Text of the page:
Osteoarthritis (OA) is a chronic degenerative disease of the joints that affects millions of people worldwide. The condition is characterized by the progressive deterioration of the articular cartilage and the underlying bone and by inflammation of the joints. With the aging of the population, the number of people affected by OA is expected to continue to rise in the coming years, putting an ever-increasing strain on healthcare systems worldwide.
The current treatments for osteoarthritis are aimed at relieving pain while having no effect on its progression. In severe cases of knee OA where patients do not respond to conservative treatments, knee replacement is the only therapeutic option.
Although this surgery can provide significant improvements in quality of life, it is nonetheless associated with a number of risks and complications, such as infection, blood clots, and implant failure. In light of these drawbacks, there is a growing interest in developing new therapies that can regenerate damaged articular cartilage and halt the progression of OA.
Stem cell-based regenerative medicine approaches hold great promise in this regard, as they have the potential to generate functional tissue that can replace the lost or damaged cartilage. Numerous studies have shown that mesenchymal stem cells (MSCs) can differentiate into chondrocytes and form new cartilage tissue in vitro and in vivo.
Furthermore, MSCs have been shown to exert anti-inflammatory and immunomodulatory effects, which could help to mitigate some of the deleterious symptoms of OA. Collectively, these findings suggest that MSC-based therapy could represent a safe and effective treatment for OA.
A study, Intra-articular injection of two different doses of autologous bone marrow mesenchymal stem cells versus hyaluronic acid in the treatment of knee osteoarthritis: multicenter randomized controlled clinical trial (phase I/II), looked into the potential of stem cell therapy on patients suffering from knee osteoarthritis.
Results of the Study
The aim of the study was to evaluate the safety, feasibility, and efficacy of stem cell therapy for knee OA. 30 patients between the ages of 50 and 60 with knee OA were recruited for the study. The researchers decided to use bone-marrow-derived stem cells for the treatment. Patients were divided into three groups.
The control group was given intra-articular injections of hyaluronic acid. The low-dose stem cell group was given injections of 10,000,000 stem cells, followed by an injection of hyaluronic acid. The high-dose stem cell group was given injections of 100,000,000 stem cells, followed by an injection of hyaluronic acid.
The researchers followed the patients for 12 months after receiving the treatment. The study evaluated patients using VAS and WOMAC scores, measuring the knee motion range, and X-ray and MRI to analyze joint damage. The results of the study were promising for patients who are suffering from knee OA.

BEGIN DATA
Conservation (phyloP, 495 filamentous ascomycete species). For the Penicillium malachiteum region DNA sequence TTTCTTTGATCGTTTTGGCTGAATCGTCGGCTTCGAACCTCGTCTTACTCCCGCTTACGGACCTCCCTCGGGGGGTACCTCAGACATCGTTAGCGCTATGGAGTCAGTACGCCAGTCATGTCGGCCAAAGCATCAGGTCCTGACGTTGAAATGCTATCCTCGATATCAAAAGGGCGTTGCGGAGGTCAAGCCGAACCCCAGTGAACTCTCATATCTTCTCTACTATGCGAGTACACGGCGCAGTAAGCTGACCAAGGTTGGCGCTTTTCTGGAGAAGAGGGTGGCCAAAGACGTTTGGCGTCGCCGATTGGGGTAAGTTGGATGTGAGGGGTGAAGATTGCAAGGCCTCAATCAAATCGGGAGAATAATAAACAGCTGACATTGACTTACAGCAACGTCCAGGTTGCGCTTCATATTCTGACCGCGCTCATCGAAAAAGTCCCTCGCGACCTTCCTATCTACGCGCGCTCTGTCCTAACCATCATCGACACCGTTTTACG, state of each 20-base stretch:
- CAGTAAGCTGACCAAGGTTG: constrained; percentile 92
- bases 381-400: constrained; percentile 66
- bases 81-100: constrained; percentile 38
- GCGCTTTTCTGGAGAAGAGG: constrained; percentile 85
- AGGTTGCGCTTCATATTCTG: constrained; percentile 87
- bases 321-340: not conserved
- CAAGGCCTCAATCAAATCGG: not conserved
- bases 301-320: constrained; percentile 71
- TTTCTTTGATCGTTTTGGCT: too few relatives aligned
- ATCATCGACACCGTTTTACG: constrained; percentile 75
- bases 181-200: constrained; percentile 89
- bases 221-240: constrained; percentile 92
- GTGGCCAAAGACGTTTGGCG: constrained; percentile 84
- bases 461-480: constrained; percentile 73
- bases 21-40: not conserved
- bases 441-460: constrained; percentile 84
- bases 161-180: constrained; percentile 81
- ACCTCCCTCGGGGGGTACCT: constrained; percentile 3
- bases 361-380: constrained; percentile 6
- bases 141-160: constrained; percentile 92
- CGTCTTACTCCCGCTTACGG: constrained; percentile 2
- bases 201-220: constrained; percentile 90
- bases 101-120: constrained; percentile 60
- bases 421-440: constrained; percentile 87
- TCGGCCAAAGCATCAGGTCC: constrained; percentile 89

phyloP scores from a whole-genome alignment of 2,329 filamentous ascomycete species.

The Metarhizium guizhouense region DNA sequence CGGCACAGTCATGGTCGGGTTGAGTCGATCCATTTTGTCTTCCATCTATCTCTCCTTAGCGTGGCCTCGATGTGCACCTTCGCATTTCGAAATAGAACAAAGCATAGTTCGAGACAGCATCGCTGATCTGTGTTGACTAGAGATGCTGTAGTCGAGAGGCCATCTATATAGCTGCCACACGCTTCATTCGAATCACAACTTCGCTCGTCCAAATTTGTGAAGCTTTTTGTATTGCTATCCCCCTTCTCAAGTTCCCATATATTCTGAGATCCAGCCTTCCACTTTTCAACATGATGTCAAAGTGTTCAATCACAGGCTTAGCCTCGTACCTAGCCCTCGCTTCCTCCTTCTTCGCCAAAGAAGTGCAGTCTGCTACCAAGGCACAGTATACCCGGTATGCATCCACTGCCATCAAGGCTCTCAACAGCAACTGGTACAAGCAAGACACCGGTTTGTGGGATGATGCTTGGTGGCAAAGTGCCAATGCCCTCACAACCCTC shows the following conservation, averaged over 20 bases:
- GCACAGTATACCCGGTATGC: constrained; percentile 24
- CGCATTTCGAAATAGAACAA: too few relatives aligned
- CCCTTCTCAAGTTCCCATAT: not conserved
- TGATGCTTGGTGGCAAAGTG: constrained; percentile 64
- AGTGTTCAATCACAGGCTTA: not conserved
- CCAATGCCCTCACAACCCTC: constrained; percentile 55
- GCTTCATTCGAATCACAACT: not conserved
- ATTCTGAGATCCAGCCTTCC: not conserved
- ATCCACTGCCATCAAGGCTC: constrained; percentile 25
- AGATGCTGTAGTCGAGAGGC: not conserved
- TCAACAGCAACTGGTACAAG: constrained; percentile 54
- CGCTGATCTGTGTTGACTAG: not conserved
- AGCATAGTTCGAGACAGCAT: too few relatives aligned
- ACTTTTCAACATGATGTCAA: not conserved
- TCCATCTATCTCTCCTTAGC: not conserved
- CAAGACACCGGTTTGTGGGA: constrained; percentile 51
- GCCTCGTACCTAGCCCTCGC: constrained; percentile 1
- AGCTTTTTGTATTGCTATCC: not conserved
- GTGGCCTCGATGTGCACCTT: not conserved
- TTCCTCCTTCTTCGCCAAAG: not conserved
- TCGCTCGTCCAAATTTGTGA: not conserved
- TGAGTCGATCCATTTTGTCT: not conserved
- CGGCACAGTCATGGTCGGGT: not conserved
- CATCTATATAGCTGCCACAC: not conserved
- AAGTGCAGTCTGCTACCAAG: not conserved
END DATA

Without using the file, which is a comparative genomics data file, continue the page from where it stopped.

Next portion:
There were no adverse effects as a result of the stem cell injection throughout the course of the study. Some patients experienced articular pain during the 24 hours after receiving the treatment. This pain was treated using anti-inflammatory medication.
The researchers evaluated the patients using VAS and WOMAC scores before the treatment, and 3, 6, and 12 months after receiving the treatment. The study showed that patients in the control group did not experience any improvement in their pain according to their VAS scores. The control group did show some improvement in their WOMAC pain and functionality subscores, but it was not sustained over time.
Both stem cell groups showed pain improvements throughout their daily activities. VAS scores were significantly lowered when patients were treated with stem cells. The high-dose group saw significant improvement in all WOMAC subscores 12 months after receiving the stem cell treatment. Both stem cell groups saw improvements in their WOMAC scores in the long run.
Knee flexion and extension ranges of motion were improved in patients who were treated with stem cells. The high-dose stem cell group saw improvements earlier than the low-dose stem cell group. The control group did not experience these same improvements.
The high-dose stem cell group showed improvement under X-ray and MRI. Specifically, the high-dose group saw improvement in the WORMS protocol score. The stem cells were able to improve pain scores and potentially address the underlying causes of OA.
The use of BM-MSCs resulted in significant relief of pain symptoms for those suffering from knee osteoarthritis. The study found that when these cells were administered, there was an improvement seen at every point in the study, and it continued through 12 months afterward when they reached their highest effects.
The study also showed that the treatment is safe without any side effects or complications. These findings pave the way toward future phase III clinical trials, which will be necessary before this treatment can become widely available.